Friday, August 1, 2014

Turn, turn, turn...

The calendar has turned many times since news broke for me that I haven't shared here on the blog (partly because I've never been quite sure what "here" is); but with a new school year around the corner, August 1 seems as good a time as any to admit that, for the first time in many years, I don't have a school! (It does somehow make those "back to school" commercials less painful - maybe I needed a break.) Although I'm still finishing up an official paid "leave of absence," I've been denied tenure and thus set adrift as a faculty member. Perhaps at some point I'll explore more the painful process which resulted in what seems to (biased) me to be the wrong outcome both for me and the school (the outcome was certainly met with much disappointment by students and most of my colleagues), but I'm not inclined to tell that tale today. I'm certainly not the first to be met with a disappointing tenure outcome.

Coincidentally, my soon-to-be former employer has become the subject of much controversy and derision in the past month to the degree that some of my former colleagues might almost envy me my early exit! I'm also not going to use this post to explore that painful process or pretend that my situation was in any significant way related. The many, many good things about Gordon College remain good and I will miss them terribly. Like any workplace, there are also imperfections and things I won't miss. Although the media attention has in inevitable ways seemed to exaggerate some negatives (and this has been most unfortunate because it's obscured so many good things), I think the negative attention might ultimately be a good thing in helping the college move forward. The controversy has given voice to many who wouldn't otherwise be fairly heard. Gordon has historically been at its best when it invites open inquiry (what used to be advertised as "freedom within a framework of faith"), and though it has factions that are more afraid of true dialogue,* there's real hope where there's actual communication. 

Anyway, it's on to the future. I'll admit that the tenure experience has been harder for me in terms of self-confidence and embarrassment than I would've hoped, and I'm saying that out loud as a way of being open and trying to avoid hiding, as I've more or less been doing. (It's also, quite frankly, hard to just disappear from a much-loved community.) I've never been quite sure about the "what will you do when you grow up?" question even well past the supposed age of growing up. I haven't been particularly interested in specializing, which is why the job that had evolved for me was so gratifying - I got to teach music history, collaborate regularly as a pianist, conduct operas, talk about art, theatre, and film, etc. - and why it's hard to face an uncertain world where no position like the one I had really exists, at least not until I make it exist. I'm both confident in my skill-set and mystified by what to do with it. Though it's hard to imagine working outside of music altogether, I do imagine that every now and then as well. This isn't the easiest age to experience a new beginning, but new beginnings can be exciting as well. At any rate, the academic year ahead will likely be one more of experimentation and discovery than settling in, but we'll see. Maybe I'll really learn to write code!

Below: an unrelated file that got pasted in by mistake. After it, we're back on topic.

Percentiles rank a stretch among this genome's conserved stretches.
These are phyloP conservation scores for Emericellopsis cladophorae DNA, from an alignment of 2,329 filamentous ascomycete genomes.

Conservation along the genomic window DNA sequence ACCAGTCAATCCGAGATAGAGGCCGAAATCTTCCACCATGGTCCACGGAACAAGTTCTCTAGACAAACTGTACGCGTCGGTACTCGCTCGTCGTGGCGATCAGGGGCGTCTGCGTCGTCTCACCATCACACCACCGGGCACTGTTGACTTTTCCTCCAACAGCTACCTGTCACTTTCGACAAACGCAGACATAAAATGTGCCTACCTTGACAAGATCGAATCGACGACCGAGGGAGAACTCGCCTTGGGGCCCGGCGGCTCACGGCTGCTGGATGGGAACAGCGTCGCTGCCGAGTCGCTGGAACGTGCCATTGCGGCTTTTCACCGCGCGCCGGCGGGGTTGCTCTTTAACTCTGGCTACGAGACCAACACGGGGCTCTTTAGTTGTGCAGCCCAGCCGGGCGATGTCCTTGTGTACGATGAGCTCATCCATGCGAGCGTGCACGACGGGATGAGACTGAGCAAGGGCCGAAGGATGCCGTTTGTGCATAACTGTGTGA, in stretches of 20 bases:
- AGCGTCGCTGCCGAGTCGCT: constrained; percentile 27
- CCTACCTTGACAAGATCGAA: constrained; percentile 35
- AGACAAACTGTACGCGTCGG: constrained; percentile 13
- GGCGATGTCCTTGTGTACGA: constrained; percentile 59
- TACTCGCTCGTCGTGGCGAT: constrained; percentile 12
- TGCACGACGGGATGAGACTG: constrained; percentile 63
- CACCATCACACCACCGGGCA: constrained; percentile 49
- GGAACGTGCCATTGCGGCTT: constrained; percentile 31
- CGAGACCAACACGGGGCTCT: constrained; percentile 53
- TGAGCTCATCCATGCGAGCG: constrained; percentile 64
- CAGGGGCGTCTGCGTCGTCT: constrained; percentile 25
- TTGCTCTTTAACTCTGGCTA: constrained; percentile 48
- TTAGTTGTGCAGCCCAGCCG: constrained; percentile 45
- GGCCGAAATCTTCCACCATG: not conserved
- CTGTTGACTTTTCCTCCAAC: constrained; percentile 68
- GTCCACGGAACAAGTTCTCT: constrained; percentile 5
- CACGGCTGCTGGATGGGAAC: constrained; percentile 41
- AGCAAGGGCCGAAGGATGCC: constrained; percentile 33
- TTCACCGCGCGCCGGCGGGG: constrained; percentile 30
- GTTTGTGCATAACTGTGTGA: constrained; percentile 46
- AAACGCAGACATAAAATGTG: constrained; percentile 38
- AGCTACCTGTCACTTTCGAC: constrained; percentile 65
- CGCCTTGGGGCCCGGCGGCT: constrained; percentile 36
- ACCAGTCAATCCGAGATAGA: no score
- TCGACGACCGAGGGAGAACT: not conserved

I am blessed with an embarrassingly wonderful family and am eternally grateful for that. I also still have my job at this old blog, where I get to do whatever I want, so I hope that having gotten this bit of news out of the way, I can at least get back to work here. In future posts, I might be so bold as to discuss the tenure thing more and to discuss the "Gordon" thing more - honestly, I'd love to say more about both today, but I feel it's a bit too opportunistic to spin such discussions out of my own frustrations. For today, I'm just coming out as a former professor who (probably) hopes to be something like a professor again some day.


* It is regrettable to me that Gordon faculty voices, which could (and should) speak quite eloquently for the wide range of deeply considered thought on these issues, have seemingly been mostly silent in the past month. Though they certainly wouldn't always agree with the administration, they would be helping to project a much more accurate and honest picture of the kind of place Gordon is in a way that might help to disarm some of the simplistic stereotyping that the school has been subjected to.